SINGAPORE - With cyber security being a "wicked" problem that cannot be solved for good, Singapore decided to shift its position from preventing threats to assuming information technology systems have already been breached.
Minister for Communications and Information Josephine Teo told world leaders at a meeting in Estonia on Tuesday (Sept 7) that this stance means there is a need for constant vigilance and monitoring.
She is on a week-long work visit to the country's capital, Tallinn, that ends on Friday. Her trip saw Singapore agreeing to team up with Estonia to work on digital areas such as cyber security and help companies to go digital.
Mrs Teo told reporters on Wednesday over Zoom that the Republic began thinking about shifting its cyber-security posture following the 2018 SingHealth data breach. The incident was the country's worst data breach case and involved 1.5 million SingHealth patients' data.
A committee of inquiry later recommended that organisations adopt an "assume breach" mindset.
"We could no longer just depend on preventive measures," said Mrs Teo on Wednesday. "We were also looking at international developments to adopt a 'zero-trust' approach."
A zero-trust policy refers to one in which no activity in a system is trusted without verifying it first, since files that seem legitimate at first glance could end up becoming malware. The policy also entails monitoring for activities that deviate from the norm.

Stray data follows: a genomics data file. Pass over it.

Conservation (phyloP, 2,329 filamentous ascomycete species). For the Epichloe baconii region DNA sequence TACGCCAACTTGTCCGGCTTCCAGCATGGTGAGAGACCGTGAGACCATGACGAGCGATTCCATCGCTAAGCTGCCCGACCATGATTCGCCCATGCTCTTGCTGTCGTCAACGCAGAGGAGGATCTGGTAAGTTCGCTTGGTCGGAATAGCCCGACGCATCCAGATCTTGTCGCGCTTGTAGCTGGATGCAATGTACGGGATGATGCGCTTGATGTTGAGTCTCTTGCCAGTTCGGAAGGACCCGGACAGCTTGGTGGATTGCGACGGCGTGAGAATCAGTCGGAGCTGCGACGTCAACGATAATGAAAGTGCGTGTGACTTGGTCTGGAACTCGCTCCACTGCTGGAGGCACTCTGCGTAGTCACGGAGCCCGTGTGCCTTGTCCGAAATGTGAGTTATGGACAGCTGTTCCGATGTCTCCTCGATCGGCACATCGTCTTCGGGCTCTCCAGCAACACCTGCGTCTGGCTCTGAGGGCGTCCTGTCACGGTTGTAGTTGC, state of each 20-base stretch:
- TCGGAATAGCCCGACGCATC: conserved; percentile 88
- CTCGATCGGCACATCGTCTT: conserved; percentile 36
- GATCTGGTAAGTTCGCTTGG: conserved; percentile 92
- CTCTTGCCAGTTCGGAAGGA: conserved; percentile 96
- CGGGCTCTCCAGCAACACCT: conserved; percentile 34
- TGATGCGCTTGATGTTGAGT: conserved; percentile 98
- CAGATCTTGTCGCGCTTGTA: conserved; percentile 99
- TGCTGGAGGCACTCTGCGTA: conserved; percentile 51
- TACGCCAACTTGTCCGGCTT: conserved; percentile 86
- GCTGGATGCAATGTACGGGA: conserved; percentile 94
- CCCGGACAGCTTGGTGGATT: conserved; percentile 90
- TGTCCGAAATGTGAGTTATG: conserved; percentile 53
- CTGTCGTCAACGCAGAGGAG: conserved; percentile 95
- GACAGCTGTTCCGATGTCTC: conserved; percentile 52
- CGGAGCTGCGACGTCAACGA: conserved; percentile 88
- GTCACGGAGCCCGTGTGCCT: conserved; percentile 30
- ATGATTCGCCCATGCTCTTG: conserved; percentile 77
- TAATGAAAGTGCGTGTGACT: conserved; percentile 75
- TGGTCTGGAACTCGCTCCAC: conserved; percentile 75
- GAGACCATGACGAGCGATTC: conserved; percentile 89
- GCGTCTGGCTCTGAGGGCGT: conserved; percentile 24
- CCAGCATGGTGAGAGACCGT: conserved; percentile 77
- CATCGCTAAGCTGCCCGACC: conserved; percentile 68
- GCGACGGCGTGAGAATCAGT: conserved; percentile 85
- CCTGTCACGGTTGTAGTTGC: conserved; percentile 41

Mrs Teo said organisations have to strengthen their ability to recover from an incident and identify inadequacies.
During the Tallinn Digital Summit, an annual meeting for leaders in digital developments, some country leaders said cyber threats are transnational and can seriously threaten critical infrastructure and affect government services.
Mrs Teo said at the meeting that it is crucial for governments to have measures in place to respond to the threats. Clear and timely communication to maintain public trust is essential, she added.
On Monday, she signed a memorandum of understanding (MOU) with Estonia's Minister of Entrepreneurship and Information Technology Andres Sutt.
Estonia broke away from the Soviet Union and regained independence in 1991. It jumped into digital transformation after that. Now, 99 per cent of its government services are online and 99 per cent of its residents have electronic identities.
In Singapore, the equivalent for the latter is Singpass and about 70 per cent of the population are on it.
Under Monday's agreement, the two countries will share expertise in cyber-security policies and protection of critical information infrastructure. In Singapore, sectors with such technology infrastructure include energy and land transport.
Singapore and Estonia will also participate in operations related to cyber threats.
They will support the digitalisation of their small and medium-sized enterprises, as well as mid-capitalisation companies.
Other key areas of cooperation covered by the MOU include greater market access for companies from both nations, and facilitating more collaboration between start-ups.
Mrs Teo said Estonia is interested in Asia and sees Singapore as a gateway for its businesses.
She added that global cooperation on digital developments, such as those covered during the Estonia meeting, are significant.
For instance, Singapore discusses with other countries the requirements for future technology, such as 6G mobile networks, so it can plan for its own infrastructure needs.
Other discussions include how regulations on activities, such as data transfers between countries, can be aligned.
Singapore, like other smaller states, also wants its voice heard regarding international "rules of the road" in cyberspace, according to Mrs Teo.
The Republic was appointed earlier this year as chair of the United Nations Open-Ended Working Group on security of, and in the use of, information and communications technologies. The appointment is for five years until 2026.